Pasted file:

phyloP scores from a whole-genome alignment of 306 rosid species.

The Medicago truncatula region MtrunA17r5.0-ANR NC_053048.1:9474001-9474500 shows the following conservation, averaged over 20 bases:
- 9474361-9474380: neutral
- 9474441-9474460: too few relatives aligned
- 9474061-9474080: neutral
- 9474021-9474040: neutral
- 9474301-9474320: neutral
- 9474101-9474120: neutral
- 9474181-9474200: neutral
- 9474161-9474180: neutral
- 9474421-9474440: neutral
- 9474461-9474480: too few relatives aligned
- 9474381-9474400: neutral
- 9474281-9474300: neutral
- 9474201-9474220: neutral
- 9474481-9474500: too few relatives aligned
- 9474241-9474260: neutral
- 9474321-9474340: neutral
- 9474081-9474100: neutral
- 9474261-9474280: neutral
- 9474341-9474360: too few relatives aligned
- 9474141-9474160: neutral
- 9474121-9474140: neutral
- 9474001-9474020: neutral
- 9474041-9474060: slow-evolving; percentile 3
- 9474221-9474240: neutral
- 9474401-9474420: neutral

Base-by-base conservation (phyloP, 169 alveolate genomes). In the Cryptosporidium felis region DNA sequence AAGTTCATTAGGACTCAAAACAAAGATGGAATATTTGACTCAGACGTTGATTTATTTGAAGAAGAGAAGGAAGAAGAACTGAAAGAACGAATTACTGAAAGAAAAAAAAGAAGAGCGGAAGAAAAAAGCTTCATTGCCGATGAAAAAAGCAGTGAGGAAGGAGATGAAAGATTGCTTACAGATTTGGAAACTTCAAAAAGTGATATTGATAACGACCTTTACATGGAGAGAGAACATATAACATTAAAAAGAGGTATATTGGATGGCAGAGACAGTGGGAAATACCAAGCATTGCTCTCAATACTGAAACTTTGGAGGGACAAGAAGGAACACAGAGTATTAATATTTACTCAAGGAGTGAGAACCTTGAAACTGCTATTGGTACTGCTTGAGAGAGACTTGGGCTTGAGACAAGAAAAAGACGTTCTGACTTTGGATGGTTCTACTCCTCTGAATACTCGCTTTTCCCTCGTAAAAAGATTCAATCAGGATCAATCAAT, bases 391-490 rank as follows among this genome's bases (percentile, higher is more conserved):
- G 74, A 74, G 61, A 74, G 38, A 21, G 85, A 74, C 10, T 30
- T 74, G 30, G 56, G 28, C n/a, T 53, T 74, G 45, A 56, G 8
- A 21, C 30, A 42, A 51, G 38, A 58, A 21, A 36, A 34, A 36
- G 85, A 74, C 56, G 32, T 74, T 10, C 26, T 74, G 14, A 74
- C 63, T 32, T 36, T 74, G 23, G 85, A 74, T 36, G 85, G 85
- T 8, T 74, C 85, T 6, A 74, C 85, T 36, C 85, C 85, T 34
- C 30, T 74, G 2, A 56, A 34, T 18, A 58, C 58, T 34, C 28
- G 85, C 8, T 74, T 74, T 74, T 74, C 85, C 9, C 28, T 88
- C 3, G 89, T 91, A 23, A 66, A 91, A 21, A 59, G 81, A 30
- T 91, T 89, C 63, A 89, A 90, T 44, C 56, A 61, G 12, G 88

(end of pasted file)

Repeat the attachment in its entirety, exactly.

phyloP scores from a whole-genome alignment of 306 rosid species.

The Medicago truncatula region MtrunA17r5.0-ANR NC_053048.1:9474001-9474500 shows the following conservation, averaged over 20 bases:
- 9474361-9474380: neutral
- 9474441-9474460: too few relatives aligned
- 9474061-9474080: neutral
- 9474021-9474040: neutral
- 9474301-9474320: neutral
- 9474101-9474120: neutral
- 9474181-9474200: neutral
- 9474161-9474180: neutral
- 9474421-9474440: neutral
- 9474461-9474480: too few relatives aligned
- 9474381-9474400: neutral
- 9474281-9474300: neutral
- 9474201-9474220: neutral
- 9474481-9474500: too few relatives aligned
- 9474241-9474260: neutral
- 9474321-9474340: neutral
- 9474081-9474100: neutral
- 9474261-9474280: neutral
- 9474341-9474360: too few relatives aligned
- 9474141-9474160: neutral
- 9474121-9474140: neutral
- 9474001-9474020: neutral
- 9474041-9474060: slow-evolving; percentile 3
- 9474221-9474240: neutral
- 9474401-9474420: neutral

Base-by-base conservation (phyloP, 169 alveolate genomes). In the Cryptosporidium felis region DNA sequence AAGTTCATTAGGACTCAAAACAAAGATGGAATATTTGACTCAGACGTTGATTTATTTGAAGAAGAGAAGGAAGAAGAACTGAAAGAACGAATTACTGAAAGAAAAAAAAGAAGAGCGGAAGAAAAAAGCTTCATTGCCGATGAAAAAAGCAGTGAGGAAGGAGATGAAAGATTGCTTACAGATTTGGAAACTTCAAAAAGTGATATTGATAACGACCTTTACATGGAGAGAGAACATATAACATTAAAAAGAGGTATATTGGATGGCAGAGACAGTGGGAAATACCAAGCATTGCTCTCAATACTGAAACTTTGGAGGGACAAGAAGGAACACAGAGTATTAATATTTACTCAAGGAGTGAGAACCTTGAAACTGCTATTGGTACTGCTTGAGAGAGACTTGGGCTTGAGACAAGAAAAAGACGTTCTGACTTTGGATGGTTCTACTCCTCTGAATACTCGCTTTTCCCTCGTAAAAAGATTCAATCAGGATCAATCAAT, bases 391-490 rank as follows among this genome's bases (percentile, higher is more conserved):
- G 74, A 74, G 61, A 74, G 38, A 21, G 85, A 74, C 10, T 30
- T 74, G 30, G 56, G 28, C n/a, T 53, T 74, G 45, A 56, G 8
- A 21, C 30, A 42, A 51, G 38, A 58, A 21, A 36, A 34, A 36
- G 85, A 74, C 56, G 32, T 74, T 10, C 26, T 74, G 14, A 74
- C 63, T 32, T 36, T 74, G 23, G 85, A 74, T 36, G 85, G 85
- T 8, T 74, C 85, T 6, A 74, C 85, T 36, C 85, C 85, T 34
- C 30, T 74, G 2, A 56, A 34, T 18, A 58, C 58, T 34, C 28
- G 85, C 8, T 74, T 74, T 74, T 74, C 85, C 9, C 28, T 88
- C 3, G 89, T 91, A 23, A 66, A 91, A 21, A 59, G 81, A 30
- T 91, T 89, C 63, A 89, A 90, T 44, C 56, A 61, G 12, G 88